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The Order in England is divided into Districts. Each District is in the care of an Inspector General, who is responsible for the charge and supervision of all Chapters in his District. The relatively small number of units enables Inspectors General to have a valuable and personal contact with the members.

The District of Warwickshire has 14 Chapters, each Chapter meets two or three times a year. Meetings usually start at 6pm have a traditional dinner and normally finish around 9:30 pm.

Chapters are not generally large in membership numbers; the emphasis being on members who will maintain the quality, friendliness, and warmth of the Order.

The Order is non-hierarchical with no equivalent of Provincial Officers normally found in other Orders.  I am assisted by a District Recorder (Ill. Bro. Frank Corrigan 31°) who carries out administrative and secretarial duties for the District.

If you are considering the Rose Croix as the next step in your progression as a Freemason, the necessary qualifications for membership are for the applicant to be of high moral standing, and to have been a Master Mason for six months or more. There is no requirement for an applicant to be a member of any other Order and nor does an interested Mason need to wait to be invited to apply for membership.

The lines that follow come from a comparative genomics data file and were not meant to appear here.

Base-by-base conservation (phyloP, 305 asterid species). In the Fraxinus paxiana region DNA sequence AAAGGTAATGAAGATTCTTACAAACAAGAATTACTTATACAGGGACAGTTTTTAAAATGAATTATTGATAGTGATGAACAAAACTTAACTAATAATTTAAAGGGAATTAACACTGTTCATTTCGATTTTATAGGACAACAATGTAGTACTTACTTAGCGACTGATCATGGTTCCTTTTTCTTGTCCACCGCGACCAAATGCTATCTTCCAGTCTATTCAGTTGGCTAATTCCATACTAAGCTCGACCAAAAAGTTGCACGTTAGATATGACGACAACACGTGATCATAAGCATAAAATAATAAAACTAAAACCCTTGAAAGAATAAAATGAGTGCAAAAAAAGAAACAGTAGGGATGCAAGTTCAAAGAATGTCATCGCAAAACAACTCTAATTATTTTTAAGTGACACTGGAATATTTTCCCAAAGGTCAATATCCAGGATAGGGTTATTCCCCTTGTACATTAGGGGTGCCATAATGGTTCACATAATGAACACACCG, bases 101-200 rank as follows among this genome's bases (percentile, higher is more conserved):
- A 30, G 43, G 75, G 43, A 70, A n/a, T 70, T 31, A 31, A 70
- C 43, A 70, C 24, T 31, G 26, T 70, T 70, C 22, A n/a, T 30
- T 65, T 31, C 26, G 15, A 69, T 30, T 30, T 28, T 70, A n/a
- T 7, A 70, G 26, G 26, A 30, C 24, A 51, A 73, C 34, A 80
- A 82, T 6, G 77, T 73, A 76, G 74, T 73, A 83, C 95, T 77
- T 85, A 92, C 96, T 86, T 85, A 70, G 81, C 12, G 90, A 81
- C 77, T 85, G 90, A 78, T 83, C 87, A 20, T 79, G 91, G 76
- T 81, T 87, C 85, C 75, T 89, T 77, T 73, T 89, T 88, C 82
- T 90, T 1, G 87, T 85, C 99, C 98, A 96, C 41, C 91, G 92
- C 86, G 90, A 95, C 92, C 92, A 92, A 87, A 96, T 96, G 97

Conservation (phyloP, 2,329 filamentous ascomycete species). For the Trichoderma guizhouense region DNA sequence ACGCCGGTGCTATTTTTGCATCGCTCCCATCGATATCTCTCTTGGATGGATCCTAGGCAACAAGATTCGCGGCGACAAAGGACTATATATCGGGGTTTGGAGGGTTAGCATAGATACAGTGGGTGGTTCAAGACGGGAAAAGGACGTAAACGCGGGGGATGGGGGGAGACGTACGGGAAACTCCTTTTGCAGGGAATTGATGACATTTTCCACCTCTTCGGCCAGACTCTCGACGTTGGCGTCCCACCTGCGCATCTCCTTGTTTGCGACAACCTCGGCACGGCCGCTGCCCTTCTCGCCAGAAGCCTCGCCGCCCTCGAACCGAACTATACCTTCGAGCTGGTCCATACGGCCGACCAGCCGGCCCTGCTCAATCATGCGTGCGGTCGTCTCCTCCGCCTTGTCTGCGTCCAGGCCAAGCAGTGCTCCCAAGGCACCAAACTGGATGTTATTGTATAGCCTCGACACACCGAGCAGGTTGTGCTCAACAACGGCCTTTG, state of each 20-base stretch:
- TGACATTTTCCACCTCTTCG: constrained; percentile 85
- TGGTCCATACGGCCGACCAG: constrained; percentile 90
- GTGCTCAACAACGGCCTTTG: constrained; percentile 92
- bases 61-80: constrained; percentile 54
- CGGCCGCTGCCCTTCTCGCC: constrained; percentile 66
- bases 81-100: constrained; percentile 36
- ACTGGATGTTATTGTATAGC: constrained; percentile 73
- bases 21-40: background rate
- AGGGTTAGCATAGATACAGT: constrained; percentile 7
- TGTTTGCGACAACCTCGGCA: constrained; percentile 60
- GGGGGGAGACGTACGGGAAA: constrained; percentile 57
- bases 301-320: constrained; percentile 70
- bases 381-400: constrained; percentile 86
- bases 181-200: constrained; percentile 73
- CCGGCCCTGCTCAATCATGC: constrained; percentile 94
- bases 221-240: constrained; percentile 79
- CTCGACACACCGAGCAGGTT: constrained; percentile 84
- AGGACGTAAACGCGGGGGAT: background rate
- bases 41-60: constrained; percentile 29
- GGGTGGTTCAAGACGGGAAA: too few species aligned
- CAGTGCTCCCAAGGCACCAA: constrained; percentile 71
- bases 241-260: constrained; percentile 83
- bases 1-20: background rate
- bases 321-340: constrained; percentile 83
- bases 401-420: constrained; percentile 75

If you would like an informal chat or more information, I or the District Recorder would be delighted to hear from you. Our details may be found at the “Contacts” section of the site.

V Ill Bro. Stephen W Fowler 33° 
Inspector General


Thank you for visiting the website of the Ancient and Accepted Rite for the District of Warwickshire.

I do hope you find the site interesting and informative, either as a member of the Order, a prospective member, or simply someone with an interest in who we are, and what we do.

Around the world, the second largest order after the Craft is the Ancient & Accepted Scottish Rite, consisting of thirty-three degrees. The order is one of the oldest Masonic Orders, yet many Freemasons know little about it.

In England and Wales, it is known as the Ancient and Accepted Rite, and is often referred to as ‘Rose Croix’, because candidates join at the 18th degree, which has the formal title of "Prince Rose Croix of Heredom".

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